Resealing windows is a lot of work, I'd do what Jim suggests to start with. Also good the clearance lights, they have very little flange sealing them and if the wiring hole was drilled a little bit off, you have leaks. The later models have a very sticky, stretchy sealant that you hate to disturb if it is still good, so it is a dilemma - disturb what may be good or leave it alone until it actually leaks.


Bigfoot 10.4E, 2015 F350 6.7L DRW 2WD, Autoflex Ultra Air Ride rear suspension, Hellwig Bigwig sway bars front and rear

bigfootgrey

Connecticut

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Posted: 06/16/20 04:03am Link  |  Quote  |  Print  |  Notify Moderator

A 3000 series Bigfoot is not a two piece shell like a 2500 or 1500 series. It has a Fibercore wall structure and a seamless rubber roof. I don’t believe Heng’s was used al all on the 3000 series from the factory.


2011 Ford F-350 PSD SC DRW
2008 Bigfoot 25C-10.4E
Firestone airbags - torklift stable-loads,fastguns,Talons Rancho rs 9000XL’s. 2015 Lund Alaskan 1600 tiller.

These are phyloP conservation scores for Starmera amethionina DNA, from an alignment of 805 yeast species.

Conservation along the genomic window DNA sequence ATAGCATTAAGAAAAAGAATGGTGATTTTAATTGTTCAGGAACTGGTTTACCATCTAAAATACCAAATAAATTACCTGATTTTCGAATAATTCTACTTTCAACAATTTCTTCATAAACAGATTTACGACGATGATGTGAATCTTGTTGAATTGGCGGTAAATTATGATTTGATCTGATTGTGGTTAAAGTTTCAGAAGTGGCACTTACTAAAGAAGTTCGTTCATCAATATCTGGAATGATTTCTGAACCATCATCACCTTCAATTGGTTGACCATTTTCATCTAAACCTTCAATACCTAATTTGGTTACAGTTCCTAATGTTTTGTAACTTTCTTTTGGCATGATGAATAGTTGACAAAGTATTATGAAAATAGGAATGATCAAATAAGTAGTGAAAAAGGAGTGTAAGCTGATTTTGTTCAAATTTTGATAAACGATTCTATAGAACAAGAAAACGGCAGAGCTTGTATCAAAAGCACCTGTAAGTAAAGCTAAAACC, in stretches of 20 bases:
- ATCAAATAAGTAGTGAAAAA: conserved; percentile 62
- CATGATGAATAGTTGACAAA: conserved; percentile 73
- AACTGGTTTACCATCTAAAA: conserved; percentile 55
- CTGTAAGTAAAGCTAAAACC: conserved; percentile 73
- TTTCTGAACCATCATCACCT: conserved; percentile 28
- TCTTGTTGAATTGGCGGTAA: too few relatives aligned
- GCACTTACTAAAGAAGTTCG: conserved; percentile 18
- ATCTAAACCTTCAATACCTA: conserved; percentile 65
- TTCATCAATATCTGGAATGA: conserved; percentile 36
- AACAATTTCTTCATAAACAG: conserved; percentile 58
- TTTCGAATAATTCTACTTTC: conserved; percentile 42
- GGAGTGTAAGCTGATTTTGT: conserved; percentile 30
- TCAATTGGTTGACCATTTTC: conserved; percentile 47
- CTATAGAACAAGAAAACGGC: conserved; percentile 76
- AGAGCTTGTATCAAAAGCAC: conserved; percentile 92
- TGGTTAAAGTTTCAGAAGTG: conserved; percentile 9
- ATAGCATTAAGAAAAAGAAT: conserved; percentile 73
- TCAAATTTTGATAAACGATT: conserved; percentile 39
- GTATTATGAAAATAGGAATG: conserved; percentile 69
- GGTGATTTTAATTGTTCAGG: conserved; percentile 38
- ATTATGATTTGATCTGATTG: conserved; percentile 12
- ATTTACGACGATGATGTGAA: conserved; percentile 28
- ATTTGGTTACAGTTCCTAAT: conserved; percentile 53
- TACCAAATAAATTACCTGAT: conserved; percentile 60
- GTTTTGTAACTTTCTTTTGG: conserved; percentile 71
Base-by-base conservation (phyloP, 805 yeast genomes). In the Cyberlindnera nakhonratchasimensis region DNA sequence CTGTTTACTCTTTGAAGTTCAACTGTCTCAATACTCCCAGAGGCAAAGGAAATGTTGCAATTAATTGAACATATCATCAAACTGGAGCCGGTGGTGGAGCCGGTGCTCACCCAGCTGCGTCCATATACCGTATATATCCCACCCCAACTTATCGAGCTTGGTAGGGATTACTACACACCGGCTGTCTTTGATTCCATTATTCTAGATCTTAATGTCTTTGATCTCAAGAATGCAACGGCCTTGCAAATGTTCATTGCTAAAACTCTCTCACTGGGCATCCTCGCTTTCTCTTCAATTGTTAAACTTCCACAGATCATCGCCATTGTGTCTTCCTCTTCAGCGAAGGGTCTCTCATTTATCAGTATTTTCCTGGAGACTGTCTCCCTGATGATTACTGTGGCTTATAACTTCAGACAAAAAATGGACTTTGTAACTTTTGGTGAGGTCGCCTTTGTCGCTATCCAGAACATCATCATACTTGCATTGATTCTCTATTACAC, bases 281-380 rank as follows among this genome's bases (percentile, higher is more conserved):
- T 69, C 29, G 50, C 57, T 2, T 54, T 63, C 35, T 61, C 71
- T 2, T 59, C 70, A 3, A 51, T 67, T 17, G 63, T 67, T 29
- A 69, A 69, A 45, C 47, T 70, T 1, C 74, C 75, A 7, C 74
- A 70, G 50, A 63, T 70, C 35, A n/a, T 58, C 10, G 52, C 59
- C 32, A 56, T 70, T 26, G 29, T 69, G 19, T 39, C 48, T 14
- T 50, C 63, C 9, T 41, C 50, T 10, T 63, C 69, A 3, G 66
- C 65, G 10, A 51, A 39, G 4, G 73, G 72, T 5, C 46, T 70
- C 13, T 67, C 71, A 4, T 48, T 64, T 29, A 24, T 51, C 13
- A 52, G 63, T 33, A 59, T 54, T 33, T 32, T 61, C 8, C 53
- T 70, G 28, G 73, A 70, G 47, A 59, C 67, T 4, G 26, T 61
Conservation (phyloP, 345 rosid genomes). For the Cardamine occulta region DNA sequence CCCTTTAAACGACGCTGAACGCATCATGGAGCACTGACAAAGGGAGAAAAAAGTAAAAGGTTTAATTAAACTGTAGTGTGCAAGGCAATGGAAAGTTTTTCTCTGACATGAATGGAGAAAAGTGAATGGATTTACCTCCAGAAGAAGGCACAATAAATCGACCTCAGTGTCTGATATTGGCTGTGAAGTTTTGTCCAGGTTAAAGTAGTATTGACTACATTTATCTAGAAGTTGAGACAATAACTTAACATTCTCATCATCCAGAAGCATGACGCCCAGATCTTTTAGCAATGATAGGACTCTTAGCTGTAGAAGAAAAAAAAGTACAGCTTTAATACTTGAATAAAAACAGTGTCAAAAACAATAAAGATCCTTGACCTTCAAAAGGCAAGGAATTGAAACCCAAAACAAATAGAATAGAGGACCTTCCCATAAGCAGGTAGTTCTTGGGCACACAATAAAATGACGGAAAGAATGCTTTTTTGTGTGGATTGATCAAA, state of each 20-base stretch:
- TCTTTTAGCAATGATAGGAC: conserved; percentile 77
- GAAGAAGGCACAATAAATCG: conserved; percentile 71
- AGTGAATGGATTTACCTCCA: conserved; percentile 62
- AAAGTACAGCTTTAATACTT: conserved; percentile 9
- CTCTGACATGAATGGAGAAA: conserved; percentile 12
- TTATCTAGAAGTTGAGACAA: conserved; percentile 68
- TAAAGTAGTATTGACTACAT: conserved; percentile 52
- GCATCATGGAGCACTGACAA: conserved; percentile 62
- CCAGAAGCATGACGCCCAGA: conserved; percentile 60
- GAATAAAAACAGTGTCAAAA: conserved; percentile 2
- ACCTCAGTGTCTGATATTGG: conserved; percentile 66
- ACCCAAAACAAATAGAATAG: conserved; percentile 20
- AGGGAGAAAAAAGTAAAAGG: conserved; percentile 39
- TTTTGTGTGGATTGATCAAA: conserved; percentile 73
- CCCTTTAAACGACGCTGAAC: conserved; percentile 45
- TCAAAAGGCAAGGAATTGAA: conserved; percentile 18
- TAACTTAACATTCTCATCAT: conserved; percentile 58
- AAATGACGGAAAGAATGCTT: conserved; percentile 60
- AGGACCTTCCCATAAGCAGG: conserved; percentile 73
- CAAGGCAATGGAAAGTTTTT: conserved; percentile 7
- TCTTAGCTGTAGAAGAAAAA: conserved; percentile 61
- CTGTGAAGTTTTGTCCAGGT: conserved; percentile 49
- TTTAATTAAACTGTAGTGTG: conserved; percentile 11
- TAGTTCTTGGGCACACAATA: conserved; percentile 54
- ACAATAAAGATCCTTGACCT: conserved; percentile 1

bigfootford

Fair Oaks, California

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Posted: 06/16/20 09:31am Link  |  Quote  |  Print  |  Notify Moderator

bigfootgrey wrote:

A 3000 series Bigfoot is not a two piece shell like a 2500 or 1500 series. It has a Fibercore wall structure and a seamless rubber roof. I don’t believe Heng’s was used al all on the 3000 series from the factory.


Great catch! BFgrey.
Did not look at the mod number, just assumed that the OP was talking about the 2500/1500 Models....Bigfoot 10.11SL is a 3000 hard side type..

The OP will have to disregard the parts we all wrote about the shell 1/2's seams...

Sorry OP!

Jim

BigfootBill

Central NY

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Posted: 06/16/20 10:56am Link  |  Quote  |  Print  |  Notify Moderator

Thanks for the input. I went to look at this Bigfoot expecting a rubber roof and was surprised to find the fiberglass. From talking to the original owner, the fiberglass roof was an upgrade from the factory. After curing, the Hengs that I added appears to be the same as what was up there previously and has bonded well to the original sealant. I will keep an eye on it to identify any separation that may occur.